Posted on October 30, 2012 by admin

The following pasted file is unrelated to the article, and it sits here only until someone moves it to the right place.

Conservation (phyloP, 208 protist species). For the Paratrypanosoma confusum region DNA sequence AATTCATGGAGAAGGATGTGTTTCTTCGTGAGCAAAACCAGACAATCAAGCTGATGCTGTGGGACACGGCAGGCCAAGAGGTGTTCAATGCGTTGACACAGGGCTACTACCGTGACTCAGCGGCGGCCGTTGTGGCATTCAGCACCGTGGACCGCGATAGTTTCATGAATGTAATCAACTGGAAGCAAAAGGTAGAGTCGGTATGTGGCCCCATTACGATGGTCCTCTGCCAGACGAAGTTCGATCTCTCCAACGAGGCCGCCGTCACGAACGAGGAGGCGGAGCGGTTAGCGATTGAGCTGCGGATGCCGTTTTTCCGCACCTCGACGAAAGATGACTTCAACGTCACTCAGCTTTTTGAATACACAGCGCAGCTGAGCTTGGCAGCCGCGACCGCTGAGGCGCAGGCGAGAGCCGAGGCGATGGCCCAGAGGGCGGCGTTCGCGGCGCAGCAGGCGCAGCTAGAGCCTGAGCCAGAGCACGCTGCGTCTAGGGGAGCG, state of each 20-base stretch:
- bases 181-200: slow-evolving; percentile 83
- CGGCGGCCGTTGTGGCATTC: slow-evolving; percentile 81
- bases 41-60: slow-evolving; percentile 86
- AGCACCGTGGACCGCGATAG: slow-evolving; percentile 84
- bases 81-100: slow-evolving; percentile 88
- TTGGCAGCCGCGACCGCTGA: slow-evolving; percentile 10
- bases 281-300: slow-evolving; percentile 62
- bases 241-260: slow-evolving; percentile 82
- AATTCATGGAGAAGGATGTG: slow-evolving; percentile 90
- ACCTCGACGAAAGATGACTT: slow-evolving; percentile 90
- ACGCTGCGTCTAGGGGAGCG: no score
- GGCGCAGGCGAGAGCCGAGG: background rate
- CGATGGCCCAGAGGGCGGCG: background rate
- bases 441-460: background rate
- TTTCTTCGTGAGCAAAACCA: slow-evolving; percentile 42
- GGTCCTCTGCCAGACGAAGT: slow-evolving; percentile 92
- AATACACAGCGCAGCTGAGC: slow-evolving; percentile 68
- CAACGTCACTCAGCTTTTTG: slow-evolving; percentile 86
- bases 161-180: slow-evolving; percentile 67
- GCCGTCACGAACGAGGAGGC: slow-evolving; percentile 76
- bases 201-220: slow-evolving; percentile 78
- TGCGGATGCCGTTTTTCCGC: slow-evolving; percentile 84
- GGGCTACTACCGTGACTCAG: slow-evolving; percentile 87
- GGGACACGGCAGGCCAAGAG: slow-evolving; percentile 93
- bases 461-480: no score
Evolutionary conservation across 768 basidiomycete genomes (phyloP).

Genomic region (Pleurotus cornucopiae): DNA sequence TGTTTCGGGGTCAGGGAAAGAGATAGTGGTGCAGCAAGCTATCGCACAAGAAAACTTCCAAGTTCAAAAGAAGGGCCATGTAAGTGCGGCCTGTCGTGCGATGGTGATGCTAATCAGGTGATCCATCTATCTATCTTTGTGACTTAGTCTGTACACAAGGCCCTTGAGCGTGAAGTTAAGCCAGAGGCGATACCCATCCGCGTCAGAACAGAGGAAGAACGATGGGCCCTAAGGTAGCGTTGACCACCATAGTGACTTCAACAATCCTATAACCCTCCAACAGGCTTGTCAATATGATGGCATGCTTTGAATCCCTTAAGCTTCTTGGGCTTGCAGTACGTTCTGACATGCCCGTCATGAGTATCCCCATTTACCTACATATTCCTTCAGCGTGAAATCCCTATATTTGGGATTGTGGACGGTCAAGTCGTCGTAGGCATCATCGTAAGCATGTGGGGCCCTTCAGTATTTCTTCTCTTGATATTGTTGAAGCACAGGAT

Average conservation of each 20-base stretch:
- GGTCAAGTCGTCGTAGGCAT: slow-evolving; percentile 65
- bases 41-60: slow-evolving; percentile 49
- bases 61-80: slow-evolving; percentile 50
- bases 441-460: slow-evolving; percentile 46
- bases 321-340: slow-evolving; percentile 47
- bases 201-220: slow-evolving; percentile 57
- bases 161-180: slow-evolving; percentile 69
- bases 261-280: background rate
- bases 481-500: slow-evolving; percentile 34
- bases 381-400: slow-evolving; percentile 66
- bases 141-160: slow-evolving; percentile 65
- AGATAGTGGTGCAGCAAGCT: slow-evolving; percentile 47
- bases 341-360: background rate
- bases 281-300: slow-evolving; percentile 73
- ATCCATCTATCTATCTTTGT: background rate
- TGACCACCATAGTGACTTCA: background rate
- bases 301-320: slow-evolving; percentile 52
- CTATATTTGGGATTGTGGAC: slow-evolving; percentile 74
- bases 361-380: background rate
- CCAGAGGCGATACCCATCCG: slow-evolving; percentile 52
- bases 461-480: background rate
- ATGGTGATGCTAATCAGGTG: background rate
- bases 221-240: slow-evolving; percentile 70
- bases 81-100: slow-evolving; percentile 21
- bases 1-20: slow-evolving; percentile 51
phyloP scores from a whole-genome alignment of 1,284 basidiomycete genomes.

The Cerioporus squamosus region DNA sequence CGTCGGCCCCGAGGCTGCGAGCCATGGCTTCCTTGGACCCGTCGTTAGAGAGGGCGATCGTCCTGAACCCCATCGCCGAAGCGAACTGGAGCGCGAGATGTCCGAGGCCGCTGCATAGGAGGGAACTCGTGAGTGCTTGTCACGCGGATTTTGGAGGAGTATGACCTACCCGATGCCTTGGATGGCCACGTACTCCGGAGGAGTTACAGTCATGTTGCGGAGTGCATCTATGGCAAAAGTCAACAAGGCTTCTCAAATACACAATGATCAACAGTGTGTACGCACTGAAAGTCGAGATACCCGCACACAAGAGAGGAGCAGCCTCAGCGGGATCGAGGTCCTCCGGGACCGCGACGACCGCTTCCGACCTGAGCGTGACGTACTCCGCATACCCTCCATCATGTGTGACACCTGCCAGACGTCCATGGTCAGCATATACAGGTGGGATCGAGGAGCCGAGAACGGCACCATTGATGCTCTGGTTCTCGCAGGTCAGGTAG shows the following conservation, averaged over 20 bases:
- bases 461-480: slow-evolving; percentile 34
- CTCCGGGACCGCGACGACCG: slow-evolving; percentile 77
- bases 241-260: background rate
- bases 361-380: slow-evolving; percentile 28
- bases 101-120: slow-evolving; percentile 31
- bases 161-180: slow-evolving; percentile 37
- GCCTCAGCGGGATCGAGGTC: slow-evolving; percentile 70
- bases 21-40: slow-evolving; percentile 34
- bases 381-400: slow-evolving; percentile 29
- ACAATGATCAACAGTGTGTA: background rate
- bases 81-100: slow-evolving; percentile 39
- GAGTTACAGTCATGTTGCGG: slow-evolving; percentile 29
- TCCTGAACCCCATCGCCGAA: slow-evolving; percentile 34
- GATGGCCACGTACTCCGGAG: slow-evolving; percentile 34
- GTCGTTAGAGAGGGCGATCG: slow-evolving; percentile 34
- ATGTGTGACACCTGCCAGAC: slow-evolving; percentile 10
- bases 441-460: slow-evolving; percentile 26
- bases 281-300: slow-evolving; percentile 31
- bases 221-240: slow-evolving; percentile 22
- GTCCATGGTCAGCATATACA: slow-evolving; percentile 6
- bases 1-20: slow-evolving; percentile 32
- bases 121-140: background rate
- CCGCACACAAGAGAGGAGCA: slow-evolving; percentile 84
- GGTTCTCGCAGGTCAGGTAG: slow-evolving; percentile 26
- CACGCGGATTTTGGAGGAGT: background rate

The Bard Graduate Center is proud to present “Circus and the City: New York, 1793-2010”. Curator Matthew Wittmann has fleshed out in great detail, with over 200 items from more than 30 lenders. He traces the circus’s debut in New York to August 7, 1793, when an Irishman named John Bill Ricketts created an open-air arena on Greenwich Street and performed equestrian feats. The crowd, according to one newspaper, “expressed their approbation by frequent clapping of hands, and at the conclusion, by a general huzza!” Spectators and impresarios had a symbiotic relationship: the former were hungry for cheap entertainment , and the latter were eager to tap a market of 40,000 people and quickly expanding. A signal moment was January 1, 1842, when Phineas Taylor Barnum opened, at Broadway and Ann Street, Barnum’s American Museum. Previously, he was manager to an elderly African-American named Joice Heth, whom he billed as the 161-year-old nurse of George Washington. He thrived on the outlandish: an early hit was the Feejee Mermaid, a half-monkey, half-fish. Walt Whitman wrote in 1856, “The Circus is a national institution. Though originating elsewhere, and in ages long previous to the beginning of History, it has here reached a perfection attained nowhere else.”